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How to determine your date of separation.

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The first step in negotiating (or litigating) a resolution to the issues arising from the breakdown of a marriage is for each of the parties to prepare his or her sworn Form 13.1 Financial Statement. The Form 13.1 requires parties to disclose their respective assets and liabilities as at three dates: the date of marriage, the date of separation, and “today”. 1

In some circumstances, parties do not agree on the date of separation. This can be the case where the parties continued to live separate and apart in the matrimonial home, or where parties regularly spent long periods of time separated even though they were happily married. Courts are often called upon to make a finding with respect to the date of separation. In order to do so Courts will consider what are referred to as “indicia of separation”. These indicia include (but are not necessarily limited to):

  • Physical separation (this can be physical separation where one party moves out of the matrimonial home, or it can be where the parties continue to reside separate and apart in the matrimonial home, but they no longer sleep in the same bedroom);
  • Withdrawal by at least one party from the matrimonial obligation with the intent of destroying the matrimonial consortium (i.e. did one or both of the parties intend to end the marriage?);
  • Lack of sexual relations;
  • Lack of communication between the spouses and discussion of family problems;
  • Absence of joint social activities;
  • Meal patterns (if the parties previously ate dinners together, have they stopped doing so?)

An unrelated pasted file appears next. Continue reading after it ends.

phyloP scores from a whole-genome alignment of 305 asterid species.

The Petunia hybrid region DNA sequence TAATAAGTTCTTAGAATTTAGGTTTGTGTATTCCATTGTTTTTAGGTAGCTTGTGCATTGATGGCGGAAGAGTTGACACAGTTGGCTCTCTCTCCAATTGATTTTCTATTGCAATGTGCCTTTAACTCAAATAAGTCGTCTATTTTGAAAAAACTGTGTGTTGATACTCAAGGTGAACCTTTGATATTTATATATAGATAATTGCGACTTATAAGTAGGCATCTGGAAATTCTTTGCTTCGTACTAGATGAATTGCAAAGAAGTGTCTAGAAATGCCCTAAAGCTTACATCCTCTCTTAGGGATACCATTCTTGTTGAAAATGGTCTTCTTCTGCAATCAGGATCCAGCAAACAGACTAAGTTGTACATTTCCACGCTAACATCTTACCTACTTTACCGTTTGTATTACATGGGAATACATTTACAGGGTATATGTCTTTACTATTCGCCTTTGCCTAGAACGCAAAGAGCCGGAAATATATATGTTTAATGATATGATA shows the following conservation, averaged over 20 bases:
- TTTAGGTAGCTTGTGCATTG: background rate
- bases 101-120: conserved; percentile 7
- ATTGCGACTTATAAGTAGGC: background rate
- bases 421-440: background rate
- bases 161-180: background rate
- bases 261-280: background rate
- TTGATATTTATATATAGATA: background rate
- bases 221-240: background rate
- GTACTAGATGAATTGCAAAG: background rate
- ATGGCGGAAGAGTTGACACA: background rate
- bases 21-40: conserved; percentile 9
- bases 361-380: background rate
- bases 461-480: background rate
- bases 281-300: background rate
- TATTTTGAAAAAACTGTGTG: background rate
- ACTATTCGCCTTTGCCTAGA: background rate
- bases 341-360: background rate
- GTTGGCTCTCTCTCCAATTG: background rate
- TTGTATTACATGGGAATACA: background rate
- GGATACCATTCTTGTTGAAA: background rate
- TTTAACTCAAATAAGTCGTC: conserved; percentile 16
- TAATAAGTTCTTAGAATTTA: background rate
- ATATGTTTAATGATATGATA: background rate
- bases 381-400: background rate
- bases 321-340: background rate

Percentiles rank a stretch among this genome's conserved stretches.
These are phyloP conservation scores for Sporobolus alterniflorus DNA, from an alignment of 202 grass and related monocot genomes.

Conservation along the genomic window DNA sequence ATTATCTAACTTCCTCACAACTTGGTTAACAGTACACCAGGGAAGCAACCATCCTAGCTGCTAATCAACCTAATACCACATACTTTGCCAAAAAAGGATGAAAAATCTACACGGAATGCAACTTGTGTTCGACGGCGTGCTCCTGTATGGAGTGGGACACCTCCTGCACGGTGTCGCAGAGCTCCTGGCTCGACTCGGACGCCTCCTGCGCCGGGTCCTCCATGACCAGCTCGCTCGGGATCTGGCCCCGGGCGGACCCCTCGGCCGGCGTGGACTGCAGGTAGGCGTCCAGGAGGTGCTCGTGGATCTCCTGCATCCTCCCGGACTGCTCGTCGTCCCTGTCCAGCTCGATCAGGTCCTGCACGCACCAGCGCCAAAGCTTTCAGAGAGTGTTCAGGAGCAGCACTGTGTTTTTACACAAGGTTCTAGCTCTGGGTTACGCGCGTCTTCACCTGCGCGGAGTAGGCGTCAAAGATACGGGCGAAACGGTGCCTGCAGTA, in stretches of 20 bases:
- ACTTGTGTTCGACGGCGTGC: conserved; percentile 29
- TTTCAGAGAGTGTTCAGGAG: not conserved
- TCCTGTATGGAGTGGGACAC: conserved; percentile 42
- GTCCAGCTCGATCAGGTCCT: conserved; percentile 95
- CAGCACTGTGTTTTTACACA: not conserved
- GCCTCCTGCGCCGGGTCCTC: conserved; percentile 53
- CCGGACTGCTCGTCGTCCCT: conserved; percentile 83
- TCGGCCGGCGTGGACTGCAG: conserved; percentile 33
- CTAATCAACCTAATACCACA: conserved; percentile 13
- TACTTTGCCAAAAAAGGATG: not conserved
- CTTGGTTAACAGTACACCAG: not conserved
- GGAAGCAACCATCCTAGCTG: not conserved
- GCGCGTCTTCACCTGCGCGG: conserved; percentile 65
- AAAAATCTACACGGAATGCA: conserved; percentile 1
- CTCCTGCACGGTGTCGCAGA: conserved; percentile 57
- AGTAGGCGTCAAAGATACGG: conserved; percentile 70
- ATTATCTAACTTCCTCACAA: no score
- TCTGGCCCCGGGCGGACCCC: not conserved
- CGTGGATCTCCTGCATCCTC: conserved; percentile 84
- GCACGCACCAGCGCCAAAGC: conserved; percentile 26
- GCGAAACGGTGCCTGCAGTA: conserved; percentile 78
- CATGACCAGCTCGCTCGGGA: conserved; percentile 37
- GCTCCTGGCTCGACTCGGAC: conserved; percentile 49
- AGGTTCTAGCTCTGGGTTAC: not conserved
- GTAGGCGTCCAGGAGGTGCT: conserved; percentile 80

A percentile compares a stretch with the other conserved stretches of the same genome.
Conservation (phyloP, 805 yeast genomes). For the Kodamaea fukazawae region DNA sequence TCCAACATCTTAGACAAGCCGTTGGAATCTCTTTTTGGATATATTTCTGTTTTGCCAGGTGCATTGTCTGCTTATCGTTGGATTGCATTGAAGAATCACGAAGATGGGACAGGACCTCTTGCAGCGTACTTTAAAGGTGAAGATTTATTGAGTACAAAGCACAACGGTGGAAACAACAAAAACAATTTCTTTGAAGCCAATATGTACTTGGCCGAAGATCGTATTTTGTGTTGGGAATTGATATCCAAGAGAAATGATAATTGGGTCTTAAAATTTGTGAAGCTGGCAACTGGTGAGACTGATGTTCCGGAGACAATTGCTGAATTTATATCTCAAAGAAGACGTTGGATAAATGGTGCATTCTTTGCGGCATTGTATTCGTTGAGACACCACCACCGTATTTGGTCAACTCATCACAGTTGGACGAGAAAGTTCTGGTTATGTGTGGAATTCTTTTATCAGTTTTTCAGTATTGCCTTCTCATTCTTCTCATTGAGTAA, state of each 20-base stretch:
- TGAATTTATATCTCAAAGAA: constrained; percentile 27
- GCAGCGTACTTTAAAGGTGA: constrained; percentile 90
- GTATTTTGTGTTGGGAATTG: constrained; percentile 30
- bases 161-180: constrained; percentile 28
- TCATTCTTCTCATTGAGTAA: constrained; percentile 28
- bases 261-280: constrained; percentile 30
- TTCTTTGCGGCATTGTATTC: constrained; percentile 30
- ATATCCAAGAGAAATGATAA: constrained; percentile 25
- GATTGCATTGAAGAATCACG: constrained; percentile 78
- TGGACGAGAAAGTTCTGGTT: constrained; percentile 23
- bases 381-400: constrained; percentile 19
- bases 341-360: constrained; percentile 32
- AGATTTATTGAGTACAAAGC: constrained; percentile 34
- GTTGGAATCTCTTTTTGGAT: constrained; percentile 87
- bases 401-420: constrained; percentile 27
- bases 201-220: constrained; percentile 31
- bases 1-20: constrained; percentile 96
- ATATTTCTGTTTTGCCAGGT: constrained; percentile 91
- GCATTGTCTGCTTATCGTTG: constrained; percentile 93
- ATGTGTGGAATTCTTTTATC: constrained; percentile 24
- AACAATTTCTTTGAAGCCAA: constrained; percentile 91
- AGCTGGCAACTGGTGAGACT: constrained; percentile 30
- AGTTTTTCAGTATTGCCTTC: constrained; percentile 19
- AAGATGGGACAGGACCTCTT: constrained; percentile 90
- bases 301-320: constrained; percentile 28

• Performance of household tasks;
  • Changes to a party’s financial arrangements (for example, if the parties previously had a joint family account, if one party closed that account that could be considered a sign that the parties had separated);
  • The conduct of the parties towards their respective families and vice versa (for example – if the parties previously attended family events together, if they have stopped attending events for the other’s family that could be considered a sign the parties have separated); and
  • The financial arrangements between the parties regarding payment of daily necessities (for example – if one of the parties previously paid all of the household expenses, a request that the other party begin contributing to the expenses may be an indicia of separation). 2

Where parties cannot agree on the date of separation it is helpful to consider the above list of indicia to see whether the party’s evidence support his or her claimed date of separation. A failure to consider the reasonableness of a party’s claimed date of separation may result in that party paying legal fees that may have otherwise been unnecessary.


1 In the case of the Form 13.1 Financial Statement “today” means whatever information is most recently available. As parties are required to update their sworn Financial Statements in advance of any Conference in the context of litigation, the “today” values will necessarily fluctuate.
Ogilvy v. Ogilvy, 2006 CarswellOnt 5812 (Ont. S.C.J.) at paragraph 37.

About the Author

Michelle has been practicing exclusively in the area of family law since her call to the bar in 2012. She focuses on all areas of family law.

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